Mental health advocates and religious leaders have urged Bulawayo residents to cultivate a culture of going for counselling whenever they are faced with challenges.
This comes at a time when there is a growing number of people in Bulawayo resorting to suicide due to economic pressures.
Founder and Director of the African Institute for Ending Bullying, Violence, Depression and Suicide (AFRIBS), Zenani Masuku told CITE that many people are now prone to anxiety disorders due to the economic crisis in the country.
“Because of the economic situation unfortunately many people are now prone to anxiety disorders that sometimes leads to depression and ultimately suicide if they don’t get help earlier,” said Masuku.
She said people need to motivate each other during trying times.
“Its really unfortunate and sad the way the economy is to all Zimbabweans, but we need to keep motivated, to motivate each other, to offer a listening ear, to support each other and be sensitive to each other’s feelings.
“The economic situation affects us all and unfortunately unlike physical health where you can see a visible wound, with mental health, it is often hidden,” said Masuku.
She said there is a need to teach people how to identify symptoms of depression.
“There is a need to identify potential cases before they happen, one suicide is too much, people need to be taught on self-awareness symptoms of depression and causes.
“If people know the risk factors and signs it helps in identifying individuals who might be suicidal,” said Masuku.
She added that there is need to come up with community based mental health system.
“… because of the overwhelming rise of attempts and cases of depression, there is a serious need for a community based mental health system.
“As AFRIBS we are trying to establish peer support groups to aid those who are depressed or have family members who suffer from depression,” she said.
Masuku added: “ Peer support groups don’t guarantee full recovery but they do help people come together for peer support, get encouragement, they are given room to talk and have support from peers who understand how they feel.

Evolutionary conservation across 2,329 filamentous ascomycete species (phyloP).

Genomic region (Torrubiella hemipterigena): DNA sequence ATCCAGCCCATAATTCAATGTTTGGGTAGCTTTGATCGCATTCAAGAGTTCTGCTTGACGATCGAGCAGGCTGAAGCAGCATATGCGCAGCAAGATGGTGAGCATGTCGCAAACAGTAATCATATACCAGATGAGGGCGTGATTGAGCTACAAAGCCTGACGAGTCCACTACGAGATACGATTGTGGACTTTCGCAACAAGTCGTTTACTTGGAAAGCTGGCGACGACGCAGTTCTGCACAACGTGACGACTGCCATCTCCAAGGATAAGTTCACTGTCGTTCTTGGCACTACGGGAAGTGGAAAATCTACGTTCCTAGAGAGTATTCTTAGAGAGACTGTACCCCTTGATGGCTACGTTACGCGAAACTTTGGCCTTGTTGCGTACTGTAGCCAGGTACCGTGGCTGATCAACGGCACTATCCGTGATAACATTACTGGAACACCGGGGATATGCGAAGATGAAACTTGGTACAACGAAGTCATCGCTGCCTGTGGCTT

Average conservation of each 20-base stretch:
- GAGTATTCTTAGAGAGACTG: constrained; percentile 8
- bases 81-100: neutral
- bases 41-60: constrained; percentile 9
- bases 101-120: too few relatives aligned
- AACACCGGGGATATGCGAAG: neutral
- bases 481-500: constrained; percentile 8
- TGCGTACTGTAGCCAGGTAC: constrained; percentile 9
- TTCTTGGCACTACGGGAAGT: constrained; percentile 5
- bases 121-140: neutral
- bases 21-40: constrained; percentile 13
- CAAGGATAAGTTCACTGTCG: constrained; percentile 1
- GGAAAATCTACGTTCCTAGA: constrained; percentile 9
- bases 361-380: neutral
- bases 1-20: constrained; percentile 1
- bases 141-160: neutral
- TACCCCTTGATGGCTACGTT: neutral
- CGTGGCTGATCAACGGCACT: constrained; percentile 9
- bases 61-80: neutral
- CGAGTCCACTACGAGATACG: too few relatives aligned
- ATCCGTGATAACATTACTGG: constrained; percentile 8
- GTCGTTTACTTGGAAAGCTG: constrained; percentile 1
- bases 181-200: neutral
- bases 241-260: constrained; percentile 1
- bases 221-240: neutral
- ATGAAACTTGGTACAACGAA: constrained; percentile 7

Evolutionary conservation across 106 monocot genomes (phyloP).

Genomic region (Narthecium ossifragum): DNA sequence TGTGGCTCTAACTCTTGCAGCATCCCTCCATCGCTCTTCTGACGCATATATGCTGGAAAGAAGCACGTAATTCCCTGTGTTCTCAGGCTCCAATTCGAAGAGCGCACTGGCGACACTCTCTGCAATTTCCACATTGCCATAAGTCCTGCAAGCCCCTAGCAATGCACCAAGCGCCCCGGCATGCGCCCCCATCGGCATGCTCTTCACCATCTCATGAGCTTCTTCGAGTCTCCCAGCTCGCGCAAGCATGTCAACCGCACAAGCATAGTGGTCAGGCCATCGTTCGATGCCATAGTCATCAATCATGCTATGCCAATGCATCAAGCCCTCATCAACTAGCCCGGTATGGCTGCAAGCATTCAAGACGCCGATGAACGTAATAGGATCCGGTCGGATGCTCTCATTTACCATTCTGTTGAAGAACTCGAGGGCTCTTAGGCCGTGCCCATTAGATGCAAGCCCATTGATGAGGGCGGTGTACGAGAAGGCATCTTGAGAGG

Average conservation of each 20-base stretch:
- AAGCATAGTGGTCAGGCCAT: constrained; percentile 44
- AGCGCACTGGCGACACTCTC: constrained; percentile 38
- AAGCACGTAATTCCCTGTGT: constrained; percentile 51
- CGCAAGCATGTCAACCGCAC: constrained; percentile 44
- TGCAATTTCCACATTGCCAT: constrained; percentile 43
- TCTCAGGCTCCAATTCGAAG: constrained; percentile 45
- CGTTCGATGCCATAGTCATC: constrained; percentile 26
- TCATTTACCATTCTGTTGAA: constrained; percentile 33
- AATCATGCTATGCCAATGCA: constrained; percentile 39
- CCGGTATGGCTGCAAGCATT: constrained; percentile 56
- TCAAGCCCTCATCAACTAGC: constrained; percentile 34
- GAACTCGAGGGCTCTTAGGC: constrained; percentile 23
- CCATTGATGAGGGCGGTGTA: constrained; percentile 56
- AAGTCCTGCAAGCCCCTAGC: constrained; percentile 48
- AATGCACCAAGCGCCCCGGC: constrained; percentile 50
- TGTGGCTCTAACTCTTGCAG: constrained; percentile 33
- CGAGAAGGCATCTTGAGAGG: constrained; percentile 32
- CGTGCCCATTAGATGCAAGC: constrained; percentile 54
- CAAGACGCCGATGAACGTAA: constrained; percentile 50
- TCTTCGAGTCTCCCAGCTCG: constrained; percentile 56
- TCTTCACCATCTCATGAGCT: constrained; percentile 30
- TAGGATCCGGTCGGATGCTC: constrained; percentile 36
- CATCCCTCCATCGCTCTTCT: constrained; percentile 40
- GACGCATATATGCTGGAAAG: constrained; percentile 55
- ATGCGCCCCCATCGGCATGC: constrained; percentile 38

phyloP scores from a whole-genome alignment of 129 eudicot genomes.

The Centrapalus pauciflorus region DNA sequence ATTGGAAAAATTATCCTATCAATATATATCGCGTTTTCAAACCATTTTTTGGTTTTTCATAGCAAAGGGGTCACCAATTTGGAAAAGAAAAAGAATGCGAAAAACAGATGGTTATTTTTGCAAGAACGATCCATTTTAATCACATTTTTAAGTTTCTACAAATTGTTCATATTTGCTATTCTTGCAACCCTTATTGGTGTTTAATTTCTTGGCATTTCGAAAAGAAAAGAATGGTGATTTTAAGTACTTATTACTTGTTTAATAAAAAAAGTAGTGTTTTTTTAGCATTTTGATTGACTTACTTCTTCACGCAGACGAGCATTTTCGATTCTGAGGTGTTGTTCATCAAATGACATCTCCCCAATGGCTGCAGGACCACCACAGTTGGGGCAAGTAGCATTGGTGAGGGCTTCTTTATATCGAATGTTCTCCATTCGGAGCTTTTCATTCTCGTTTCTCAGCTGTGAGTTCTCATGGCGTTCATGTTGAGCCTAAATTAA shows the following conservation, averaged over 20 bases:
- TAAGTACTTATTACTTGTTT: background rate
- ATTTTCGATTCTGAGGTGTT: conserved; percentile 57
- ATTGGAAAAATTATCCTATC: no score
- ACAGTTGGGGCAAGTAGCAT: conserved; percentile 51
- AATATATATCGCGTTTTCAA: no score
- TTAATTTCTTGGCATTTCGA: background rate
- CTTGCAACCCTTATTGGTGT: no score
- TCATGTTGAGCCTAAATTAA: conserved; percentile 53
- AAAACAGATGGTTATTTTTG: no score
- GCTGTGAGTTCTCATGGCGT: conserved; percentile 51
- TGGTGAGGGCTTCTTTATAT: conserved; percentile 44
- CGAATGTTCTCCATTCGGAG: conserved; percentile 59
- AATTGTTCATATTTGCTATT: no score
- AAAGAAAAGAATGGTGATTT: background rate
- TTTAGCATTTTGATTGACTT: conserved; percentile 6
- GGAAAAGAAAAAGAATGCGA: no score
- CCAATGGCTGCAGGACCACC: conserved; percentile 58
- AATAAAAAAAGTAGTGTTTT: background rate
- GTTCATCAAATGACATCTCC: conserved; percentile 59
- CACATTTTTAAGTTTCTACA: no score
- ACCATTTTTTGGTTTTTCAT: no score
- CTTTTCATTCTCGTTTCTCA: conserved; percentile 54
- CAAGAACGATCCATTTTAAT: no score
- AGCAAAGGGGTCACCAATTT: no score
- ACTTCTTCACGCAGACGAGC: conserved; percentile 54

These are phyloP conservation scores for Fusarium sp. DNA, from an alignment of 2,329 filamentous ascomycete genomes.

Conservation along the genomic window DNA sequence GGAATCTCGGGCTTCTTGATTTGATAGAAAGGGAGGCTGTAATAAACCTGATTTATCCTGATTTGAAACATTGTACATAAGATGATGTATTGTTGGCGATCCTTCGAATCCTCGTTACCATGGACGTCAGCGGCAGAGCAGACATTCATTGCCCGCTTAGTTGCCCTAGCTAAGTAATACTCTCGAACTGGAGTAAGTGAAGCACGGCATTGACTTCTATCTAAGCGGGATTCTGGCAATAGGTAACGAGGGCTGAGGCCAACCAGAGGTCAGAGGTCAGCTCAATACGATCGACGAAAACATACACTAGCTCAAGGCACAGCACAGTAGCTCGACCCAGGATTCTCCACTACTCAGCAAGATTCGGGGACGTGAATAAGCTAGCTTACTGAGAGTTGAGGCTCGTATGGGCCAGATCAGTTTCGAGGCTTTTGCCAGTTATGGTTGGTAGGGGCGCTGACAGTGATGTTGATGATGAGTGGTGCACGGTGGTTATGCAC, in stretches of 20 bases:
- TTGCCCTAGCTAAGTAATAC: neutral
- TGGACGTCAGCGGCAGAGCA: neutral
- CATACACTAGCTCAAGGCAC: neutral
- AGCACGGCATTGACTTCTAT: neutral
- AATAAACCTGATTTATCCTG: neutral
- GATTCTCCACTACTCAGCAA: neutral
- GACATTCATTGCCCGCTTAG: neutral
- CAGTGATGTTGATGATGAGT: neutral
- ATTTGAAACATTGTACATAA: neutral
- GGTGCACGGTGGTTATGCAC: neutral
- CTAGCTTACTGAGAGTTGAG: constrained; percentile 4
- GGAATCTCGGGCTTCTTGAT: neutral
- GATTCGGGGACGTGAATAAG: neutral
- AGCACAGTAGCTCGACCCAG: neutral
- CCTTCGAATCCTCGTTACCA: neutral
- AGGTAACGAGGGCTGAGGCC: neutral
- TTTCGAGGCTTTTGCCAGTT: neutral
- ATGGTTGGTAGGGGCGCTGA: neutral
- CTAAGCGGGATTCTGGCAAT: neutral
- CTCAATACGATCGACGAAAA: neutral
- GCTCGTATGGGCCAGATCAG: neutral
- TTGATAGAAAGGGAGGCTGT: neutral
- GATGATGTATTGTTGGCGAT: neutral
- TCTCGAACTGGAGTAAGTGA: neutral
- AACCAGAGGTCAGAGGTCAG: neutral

“It is no hidden fact that many of our community members don’t fully understand depression, some link it to demon possession, witchcraft, laziness and because of the lack of knowledge many victims then resort to suicide because of the lack of support or understanding from either family members or community members.”
In addition, United Congregational Church for Southern Africa leader Reverend Sikhalo Cele said Bulawayo is experiencing a rise in suicide cases due to challenges people face.
“In Bulawayo, we are witnessing a rise to suicide cases owing to a number of reasons why some people opt to take away their lives, some of the reasons may include economic challenges that people face which reduces their dignity, their well being and even identity.
“If a man cant fend for his family, his identity is affected and who he is, is affected and then tally to that loss of identity and other things, some lose hope for the future and unfortunately think taking away their lives is the solution which is not actually the solution.
“ Secondly we have a group of young people, some of them are reaching stages of marriage and females fall in love with a young man who is not working and pressure of wanting to get married and the failure for the young man to pay bride price makes both the young man and the woman to think of taking their lives.
“The absence of institutions that can absorb those frustrations, remember in the olden days there were grandmothers, grandfathers, uncles and aunts who could offer healing processes or became the healing and counselling centres,” said Rev. Cele